There are now more job openings than ever that are going unfilled. In the US, in September alone, there were more than double the usual average of job vacancies.
This is a big deal, and it looks like it’s not going to change any time soon. Companies are finding creative ways to incentivize applicants to sign on with their companies, including child care incentives, raffles, wellness programs and grants, and signing bonuses. We’re also seeing compensation increases, even among small business owners.
Yet the labour shortage endures.
In my recollection, there has never been a time like this where employees hold so much power on such a large scale. My, how things have changed.
We are in an unprecedented time—one in which we’ve seen that people really can be productive working from home, and one in which people truly can work anywhere for companies located anywhere else, so long as they have good wifi. These days, employees truly do have options—lots of them.
Consumers don’t want more choice. They want to be more confident in the choices presented.
Swap out the words “Consumers” for “Employees” and you might better understand what will make someone choose to take, or keep, a job with your company.
Employees want to be more confident in their options with the company.
Let’s do some triage and focus first on stopping the bleeding. Unless you’ve been living under a rock, you’ve very likely heard about The Great Resignation. Lots (like LOTS) of people are looking for new jobs right now. They’re quitting in record numbers and, as we noted above, there are many opportunities for them to move to. Ask around, and you’ll find nearly half of all employees are thinking of changing careers and a scary 63% of those with bad managers are ready to walk. So, the problems faced by companies are double-barreled
: Not enough qualified candidates and too many people leaving.
The biggest issues reported by both employers and employees are related. Businesses can’t seem to hire enough people, and employees aren’t satisfied with their current jobs.
92% of businesses who are hiring (or trying to hire) report having few to no qualified applicants for open positions. Yet, we still see companies asking for things like 7 years experience for an entry-level job, along with a master’s degree and who knows what else? Every time employers add more requirements to a job posting, they narrow the candidate pool. Maybe, instead of focusing on the “dream” candidate, they should allow for more minimum skills which will filter in more applicants with the old ATS (Applicant Tracking System).
Candidates would love to get in the door to interview with companies, but the recruiting process filters out so many of them before they even get a chance to state their cases. Perhaps it’s time for companies to rethink what they really need and start considering candidates with a lower degree of education and experience but great promise for development. Offering opportunities to increase their skills is very attractive to candidates and might just give companies that offer them the edge.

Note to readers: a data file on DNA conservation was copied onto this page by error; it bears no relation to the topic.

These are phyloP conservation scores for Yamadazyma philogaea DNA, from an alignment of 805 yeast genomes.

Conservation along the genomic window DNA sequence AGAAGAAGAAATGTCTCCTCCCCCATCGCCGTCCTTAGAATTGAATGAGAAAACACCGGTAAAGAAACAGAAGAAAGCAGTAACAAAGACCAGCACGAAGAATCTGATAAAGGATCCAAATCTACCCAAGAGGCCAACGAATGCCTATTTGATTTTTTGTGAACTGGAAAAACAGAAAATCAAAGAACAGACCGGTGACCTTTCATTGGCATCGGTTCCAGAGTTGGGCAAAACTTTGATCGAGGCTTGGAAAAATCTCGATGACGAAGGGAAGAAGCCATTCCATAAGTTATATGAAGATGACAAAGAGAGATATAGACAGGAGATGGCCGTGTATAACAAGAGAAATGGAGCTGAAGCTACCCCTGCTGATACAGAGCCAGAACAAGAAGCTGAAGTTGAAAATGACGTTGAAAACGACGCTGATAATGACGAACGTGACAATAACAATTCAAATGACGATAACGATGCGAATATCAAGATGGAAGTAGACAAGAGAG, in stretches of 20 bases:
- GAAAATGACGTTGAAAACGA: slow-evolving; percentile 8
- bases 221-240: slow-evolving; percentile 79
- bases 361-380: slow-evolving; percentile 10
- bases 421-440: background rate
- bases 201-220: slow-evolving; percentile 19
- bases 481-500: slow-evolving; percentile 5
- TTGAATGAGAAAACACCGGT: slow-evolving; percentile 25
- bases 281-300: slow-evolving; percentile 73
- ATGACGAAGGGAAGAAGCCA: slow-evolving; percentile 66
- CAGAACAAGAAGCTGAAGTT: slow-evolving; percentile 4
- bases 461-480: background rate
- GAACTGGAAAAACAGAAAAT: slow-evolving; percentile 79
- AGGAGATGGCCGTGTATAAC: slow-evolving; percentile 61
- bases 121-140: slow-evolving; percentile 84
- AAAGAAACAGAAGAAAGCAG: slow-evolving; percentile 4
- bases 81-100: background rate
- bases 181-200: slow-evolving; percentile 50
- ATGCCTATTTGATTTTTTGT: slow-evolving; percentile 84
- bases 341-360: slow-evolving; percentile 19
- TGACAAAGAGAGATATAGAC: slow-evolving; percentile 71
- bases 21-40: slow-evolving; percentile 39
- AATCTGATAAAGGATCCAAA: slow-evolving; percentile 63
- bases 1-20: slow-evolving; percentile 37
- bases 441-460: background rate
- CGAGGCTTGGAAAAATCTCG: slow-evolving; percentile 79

Now what of the people already employed? They are also seeking ways to learn, grow, and develop in their careers. If they can get these opportunities from their current employer, they’re more likely to stay where they’re at. If not, they’ll look elsewhere. A recent survey from Amdocs shows that 2/3 of employees would leave a job due to lack of training and development. This is even more important to them than having the flexibility to work remotely, and we know what a hot topic that is these days.
Whether it’s for gaining new employees or retaining existing ones, it’s clear that employee development will be a crucial strategy to include going forward. There are lots of ways to get this done, including employing your learning and development department to create curricula for upskilling and reskilling. Of course, there are ample companies to outsource training to, and a ton of online resources (plenty for free!) that can help start the development ball rolling. I’d also check if there are training grants available. Here, in Canada, we have provincial Employer Training Grants on offer that can help upskill existing employees or get potential employees job ready at a much lower cost to the employer. It’s worth it to take a look to see what’s available where you are.
Now, what of the bad managers that people are so ready to leave? Don’t ignore your managers. They need training and development too—both to retain them and to help them retain others. Managers need the kind of training that will help them to engage and inspire their team members. They need development in the soft skills (or, as I like to call them, “power skills!”) which help them to truly connect to their reports. Companies, such as mine, offer soft skills training to address the engagement gap and help managers to retain their team members.
Training is one of the best things you can do to increase employee productivity and effectiveness, including that of your managers. It’s also a terrific way to show them your company is invested in their future.
Let’s loop back to that quote right near the top. Providing these opportunities for development is an excellent way to instill confidence in employees that they’ve made the right choice in choosing to work for your company. Make no mistake. Employees are customers of your company, just like the people who pay for your goods and services. And, right now, employees have a whole lot of purchasing power.
9 out of 10 managers don’t really know how to be people leaders. They need training and support.
Manager training is what I do. Check out my programs at www.cchangelearning.com/training-for-managers or speak to me about customized programs for your team.
And check out my book for a resource on how you can become a better manager.